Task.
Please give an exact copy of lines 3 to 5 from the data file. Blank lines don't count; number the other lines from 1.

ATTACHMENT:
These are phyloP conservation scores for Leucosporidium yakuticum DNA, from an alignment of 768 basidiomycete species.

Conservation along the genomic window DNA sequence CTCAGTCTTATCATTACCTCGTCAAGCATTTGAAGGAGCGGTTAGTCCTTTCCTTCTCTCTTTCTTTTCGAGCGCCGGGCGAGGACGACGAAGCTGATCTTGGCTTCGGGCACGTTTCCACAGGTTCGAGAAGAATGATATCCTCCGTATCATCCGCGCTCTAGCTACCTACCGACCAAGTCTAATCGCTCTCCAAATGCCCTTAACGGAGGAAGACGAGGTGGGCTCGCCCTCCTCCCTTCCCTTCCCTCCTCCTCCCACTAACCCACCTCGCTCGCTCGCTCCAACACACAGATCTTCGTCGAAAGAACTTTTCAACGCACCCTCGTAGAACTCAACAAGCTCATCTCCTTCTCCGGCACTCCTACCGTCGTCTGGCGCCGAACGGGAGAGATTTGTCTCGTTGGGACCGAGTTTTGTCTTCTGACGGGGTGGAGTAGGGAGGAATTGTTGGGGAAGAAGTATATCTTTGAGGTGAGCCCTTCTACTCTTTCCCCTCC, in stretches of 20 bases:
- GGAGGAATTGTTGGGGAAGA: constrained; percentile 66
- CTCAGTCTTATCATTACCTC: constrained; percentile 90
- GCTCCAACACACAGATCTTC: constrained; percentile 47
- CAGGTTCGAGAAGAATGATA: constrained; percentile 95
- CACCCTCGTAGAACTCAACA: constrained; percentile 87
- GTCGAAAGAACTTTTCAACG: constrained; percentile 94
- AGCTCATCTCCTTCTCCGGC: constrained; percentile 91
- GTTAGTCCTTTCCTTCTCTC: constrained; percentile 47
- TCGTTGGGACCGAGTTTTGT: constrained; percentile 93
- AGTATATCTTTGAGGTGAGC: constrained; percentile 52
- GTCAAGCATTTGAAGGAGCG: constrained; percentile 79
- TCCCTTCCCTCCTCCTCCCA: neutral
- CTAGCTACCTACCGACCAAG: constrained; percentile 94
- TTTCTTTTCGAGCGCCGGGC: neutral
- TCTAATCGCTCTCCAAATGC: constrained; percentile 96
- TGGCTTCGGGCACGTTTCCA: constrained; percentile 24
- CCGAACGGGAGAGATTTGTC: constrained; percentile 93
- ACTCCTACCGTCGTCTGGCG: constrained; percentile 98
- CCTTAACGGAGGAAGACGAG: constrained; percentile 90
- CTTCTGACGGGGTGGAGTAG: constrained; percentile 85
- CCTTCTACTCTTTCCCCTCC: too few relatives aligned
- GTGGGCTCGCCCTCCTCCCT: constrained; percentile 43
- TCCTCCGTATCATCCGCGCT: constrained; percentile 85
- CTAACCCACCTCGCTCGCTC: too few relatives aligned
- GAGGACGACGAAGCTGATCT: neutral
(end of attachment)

- GGAGGAATTGTTGGGGAAGA: constrained; percentile 66
- CTCAGTCTTATCATTACCTC: constrained; percentile 90
- GCTCCAACACACAGATCTTC: constrained; percentile 47